The book addresses the issue of reversibility of the discipline of architectural design. It is based on the assumption that architectural thinking is complex and unstable. The study spans the extreme ends of architectural thought. On one hand, it aims at describing the reversibility of architecture and, on the other hand, it critically reconsiders some “fundamentals” of architectural thought. Indeed, despite the apology of instability, and praise for reversibility the book tries to focus on some archetypical “thinking tools” and the way they have been used within architectural theory. Principles, rules, abstraction as well as type and scheme are traced in their complex itineraries within architectural design especially in their early development in classical theories culminating in the Renaissance Neoplatonism. The impact of Cartesian thinking is taken into account as far as it acted to reverse architecture leading it towards its contemporary pragmatic and instrumental status. Within this frame a special place is given to the key notion of “construction” which ties together the above mentioned thinking tools and has been in certain cases at the core of architectural design. The role of “construction” and, more specifically “logical construction,” within architectural knowledge is analyzed in Giorgio Grassi, with reference to thinkers like Descartes, Kant and Foucault. To achieve this aim some of the realms that both Foucault and Grassi have “inhabited” are considered in detail, namely taxonomies and handbooks. Other topics like the use of wood, clothing, landscape, secularization help to broaden the problematic field. The book owes much to Heideggerian thought. Yet it is vaguely permeated by an underlying discomfort with the load of that tradition. To some of the conservative and pessimistic views brought about by that line of thought, these writings attempt to substitute a more positive attitude.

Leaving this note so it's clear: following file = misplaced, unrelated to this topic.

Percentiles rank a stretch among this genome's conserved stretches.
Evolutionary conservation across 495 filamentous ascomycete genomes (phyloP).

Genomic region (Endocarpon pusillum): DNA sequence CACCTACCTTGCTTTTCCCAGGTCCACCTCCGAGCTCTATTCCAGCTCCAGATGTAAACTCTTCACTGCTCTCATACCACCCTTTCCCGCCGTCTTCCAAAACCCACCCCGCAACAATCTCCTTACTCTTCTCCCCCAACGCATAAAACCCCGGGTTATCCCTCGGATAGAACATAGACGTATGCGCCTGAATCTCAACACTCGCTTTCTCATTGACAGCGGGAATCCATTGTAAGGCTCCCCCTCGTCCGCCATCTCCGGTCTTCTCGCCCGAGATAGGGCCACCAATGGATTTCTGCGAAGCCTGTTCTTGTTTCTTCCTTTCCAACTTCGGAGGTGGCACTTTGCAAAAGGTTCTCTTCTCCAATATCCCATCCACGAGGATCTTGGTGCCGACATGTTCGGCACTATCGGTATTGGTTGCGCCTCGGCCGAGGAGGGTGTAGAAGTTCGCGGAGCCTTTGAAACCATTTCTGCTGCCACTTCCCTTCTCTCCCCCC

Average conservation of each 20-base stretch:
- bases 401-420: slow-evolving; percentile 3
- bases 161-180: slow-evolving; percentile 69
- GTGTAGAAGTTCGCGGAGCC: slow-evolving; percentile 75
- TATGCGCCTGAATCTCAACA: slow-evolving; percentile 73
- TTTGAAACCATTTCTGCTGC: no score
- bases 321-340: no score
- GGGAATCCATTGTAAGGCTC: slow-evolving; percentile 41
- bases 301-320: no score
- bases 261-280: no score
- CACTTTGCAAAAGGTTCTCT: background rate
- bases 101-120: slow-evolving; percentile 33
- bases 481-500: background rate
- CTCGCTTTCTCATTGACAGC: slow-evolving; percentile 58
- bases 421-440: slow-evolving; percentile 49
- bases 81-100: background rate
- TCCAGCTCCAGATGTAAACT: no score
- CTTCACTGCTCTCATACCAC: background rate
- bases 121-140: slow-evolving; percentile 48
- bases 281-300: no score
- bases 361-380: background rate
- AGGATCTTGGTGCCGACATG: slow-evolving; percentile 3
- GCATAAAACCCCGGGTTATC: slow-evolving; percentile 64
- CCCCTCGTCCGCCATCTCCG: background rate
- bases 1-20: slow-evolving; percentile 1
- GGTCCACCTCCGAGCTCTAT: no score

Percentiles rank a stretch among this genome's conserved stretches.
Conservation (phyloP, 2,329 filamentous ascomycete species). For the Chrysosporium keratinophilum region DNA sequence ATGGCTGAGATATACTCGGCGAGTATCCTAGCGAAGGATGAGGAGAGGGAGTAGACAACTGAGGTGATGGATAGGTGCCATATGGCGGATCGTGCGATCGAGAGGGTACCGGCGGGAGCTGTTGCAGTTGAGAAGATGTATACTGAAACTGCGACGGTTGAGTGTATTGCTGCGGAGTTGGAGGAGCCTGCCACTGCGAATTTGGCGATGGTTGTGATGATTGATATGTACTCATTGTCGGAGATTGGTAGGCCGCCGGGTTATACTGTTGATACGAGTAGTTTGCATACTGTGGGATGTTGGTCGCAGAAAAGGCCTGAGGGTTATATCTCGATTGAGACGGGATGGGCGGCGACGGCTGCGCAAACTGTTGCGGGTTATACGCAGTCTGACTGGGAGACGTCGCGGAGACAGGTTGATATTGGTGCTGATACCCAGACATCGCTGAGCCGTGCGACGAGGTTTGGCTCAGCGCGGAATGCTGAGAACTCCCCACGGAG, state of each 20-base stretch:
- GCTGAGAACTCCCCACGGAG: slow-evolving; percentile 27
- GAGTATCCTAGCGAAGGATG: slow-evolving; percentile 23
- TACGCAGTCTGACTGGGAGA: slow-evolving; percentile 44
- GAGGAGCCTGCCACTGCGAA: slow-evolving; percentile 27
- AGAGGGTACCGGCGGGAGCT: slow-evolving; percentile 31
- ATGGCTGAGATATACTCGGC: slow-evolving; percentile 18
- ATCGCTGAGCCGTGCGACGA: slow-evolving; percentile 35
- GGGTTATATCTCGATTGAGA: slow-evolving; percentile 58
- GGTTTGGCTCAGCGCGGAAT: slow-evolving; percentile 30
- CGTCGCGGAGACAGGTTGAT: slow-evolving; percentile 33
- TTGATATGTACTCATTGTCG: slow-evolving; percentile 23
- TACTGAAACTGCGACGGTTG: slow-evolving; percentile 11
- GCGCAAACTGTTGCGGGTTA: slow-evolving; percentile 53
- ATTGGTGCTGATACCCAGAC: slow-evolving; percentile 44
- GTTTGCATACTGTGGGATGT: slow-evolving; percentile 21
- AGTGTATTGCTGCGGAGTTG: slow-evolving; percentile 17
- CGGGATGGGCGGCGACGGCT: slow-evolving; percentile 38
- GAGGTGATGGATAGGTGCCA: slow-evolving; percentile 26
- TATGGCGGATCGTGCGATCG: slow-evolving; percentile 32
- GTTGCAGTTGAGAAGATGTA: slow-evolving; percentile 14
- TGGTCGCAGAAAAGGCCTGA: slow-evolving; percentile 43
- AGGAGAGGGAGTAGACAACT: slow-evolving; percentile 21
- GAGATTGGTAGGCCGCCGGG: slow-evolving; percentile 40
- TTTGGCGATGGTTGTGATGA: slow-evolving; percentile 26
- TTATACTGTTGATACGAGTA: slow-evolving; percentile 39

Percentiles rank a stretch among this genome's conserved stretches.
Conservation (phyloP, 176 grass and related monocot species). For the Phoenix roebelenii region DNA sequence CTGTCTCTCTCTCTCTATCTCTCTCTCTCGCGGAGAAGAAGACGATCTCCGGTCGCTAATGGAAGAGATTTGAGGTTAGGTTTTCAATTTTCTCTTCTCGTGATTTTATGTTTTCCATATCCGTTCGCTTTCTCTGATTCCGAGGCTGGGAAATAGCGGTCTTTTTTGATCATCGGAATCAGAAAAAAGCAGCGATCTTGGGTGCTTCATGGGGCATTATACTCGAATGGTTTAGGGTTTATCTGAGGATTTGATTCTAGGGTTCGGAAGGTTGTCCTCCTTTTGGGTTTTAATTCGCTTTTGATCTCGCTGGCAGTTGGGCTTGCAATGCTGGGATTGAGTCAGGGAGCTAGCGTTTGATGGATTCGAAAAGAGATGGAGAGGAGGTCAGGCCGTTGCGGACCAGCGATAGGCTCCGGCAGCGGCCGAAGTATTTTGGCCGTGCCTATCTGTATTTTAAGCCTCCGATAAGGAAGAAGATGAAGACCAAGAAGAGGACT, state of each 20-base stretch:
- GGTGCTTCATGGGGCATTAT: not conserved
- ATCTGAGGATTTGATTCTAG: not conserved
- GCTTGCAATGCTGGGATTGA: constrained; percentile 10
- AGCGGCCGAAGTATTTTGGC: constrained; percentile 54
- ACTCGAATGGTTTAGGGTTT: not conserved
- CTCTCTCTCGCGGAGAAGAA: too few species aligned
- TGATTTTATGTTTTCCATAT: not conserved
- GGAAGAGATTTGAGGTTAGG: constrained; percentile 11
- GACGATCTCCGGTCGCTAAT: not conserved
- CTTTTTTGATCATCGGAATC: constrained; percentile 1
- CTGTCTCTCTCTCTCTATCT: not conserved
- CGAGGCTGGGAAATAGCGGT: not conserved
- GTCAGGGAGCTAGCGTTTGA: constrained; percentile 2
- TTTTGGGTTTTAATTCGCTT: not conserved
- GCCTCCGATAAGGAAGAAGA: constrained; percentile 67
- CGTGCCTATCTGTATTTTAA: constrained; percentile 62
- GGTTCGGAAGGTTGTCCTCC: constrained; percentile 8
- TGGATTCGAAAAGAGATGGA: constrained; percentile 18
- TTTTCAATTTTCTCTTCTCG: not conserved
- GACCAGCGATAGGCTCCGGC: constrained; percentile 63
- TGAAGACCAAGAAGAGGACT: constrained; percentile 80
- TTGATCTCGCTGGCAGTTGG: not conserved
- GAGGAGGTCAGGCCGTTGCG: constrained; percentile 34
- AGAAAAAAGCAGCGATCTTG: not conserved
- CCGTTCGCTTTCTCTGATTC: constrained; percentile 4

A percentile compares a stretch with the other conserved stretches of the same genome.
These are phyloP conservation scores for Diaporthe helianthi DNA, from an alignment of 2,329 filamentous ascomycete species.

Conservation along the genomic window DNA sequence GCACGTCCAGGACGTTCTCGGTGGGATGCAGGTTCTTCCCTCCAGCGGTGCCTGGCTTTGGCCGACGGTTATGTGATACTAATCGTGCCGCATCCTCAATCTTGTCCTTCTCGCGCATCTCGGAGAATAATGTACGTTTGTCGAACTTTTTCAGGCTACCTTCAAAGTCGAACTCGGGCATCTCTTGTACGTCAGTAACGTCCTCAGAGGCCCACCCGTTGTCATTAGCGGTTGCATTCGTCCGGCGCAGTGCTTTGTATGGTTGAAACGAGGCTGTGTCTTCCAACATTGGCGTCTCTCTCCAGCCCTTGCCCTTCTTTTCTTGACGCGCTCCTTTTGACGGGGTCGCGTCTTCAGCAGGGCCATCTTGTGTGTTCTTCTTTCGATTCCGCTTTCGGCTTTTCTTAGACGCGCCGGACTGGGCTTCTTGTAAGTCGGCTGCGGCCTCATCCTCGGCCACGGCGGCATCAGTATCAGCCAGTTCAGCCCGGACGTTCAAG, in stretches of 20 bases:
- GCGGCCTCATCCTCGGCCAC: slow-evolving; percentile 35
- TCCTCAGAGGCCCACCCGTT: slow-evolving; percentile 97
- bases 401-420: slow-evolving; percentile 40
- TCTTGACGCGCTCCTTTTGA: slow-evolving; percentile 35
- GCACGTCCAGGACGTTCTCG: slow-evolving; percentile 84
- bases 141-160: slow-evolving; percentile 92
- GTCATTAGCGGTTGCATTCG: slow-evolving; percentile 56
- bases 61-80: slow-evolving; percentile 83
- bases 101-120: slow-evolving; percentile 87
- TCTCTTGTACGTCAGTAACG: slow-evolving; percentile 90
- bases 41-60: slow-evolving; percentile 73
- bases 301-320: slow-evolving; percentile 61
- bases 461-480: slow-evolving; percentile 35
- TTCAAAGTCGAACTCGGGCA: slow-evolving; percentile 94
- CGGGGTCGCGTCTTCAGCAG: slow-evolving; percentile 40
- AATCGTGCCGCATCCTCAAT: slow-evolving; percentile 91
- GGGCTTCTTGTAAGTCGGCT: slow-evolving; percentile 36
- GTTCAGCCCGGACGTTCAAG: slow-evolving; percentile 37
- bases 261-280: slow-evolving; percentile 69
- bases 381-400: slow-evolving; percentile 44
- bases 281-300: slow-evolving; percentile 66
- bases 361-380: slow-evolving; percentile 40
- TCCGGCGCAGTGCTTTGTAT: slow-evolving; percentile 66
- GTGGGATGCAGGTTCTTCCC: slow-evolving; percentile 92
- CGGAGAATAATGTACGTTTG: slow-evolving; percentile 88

Michele Sbacchi is associate professor of Architectural Design at Palermo University. Habilitated as full professor. MPhil, Cambridge University (Joseph Rykwert supervisor). PhD, University of Naples. Research assistant of Rykwert at Penn. Post-doc at Palermo. Design workshops in Auckland, IUAV, Abu Dhabi, Hong Kong, Jyväskylä. Critic at RCA, London and ETSAB, Barcelona. He published eight books (two edited). Practises as architect with prizes in competitions.
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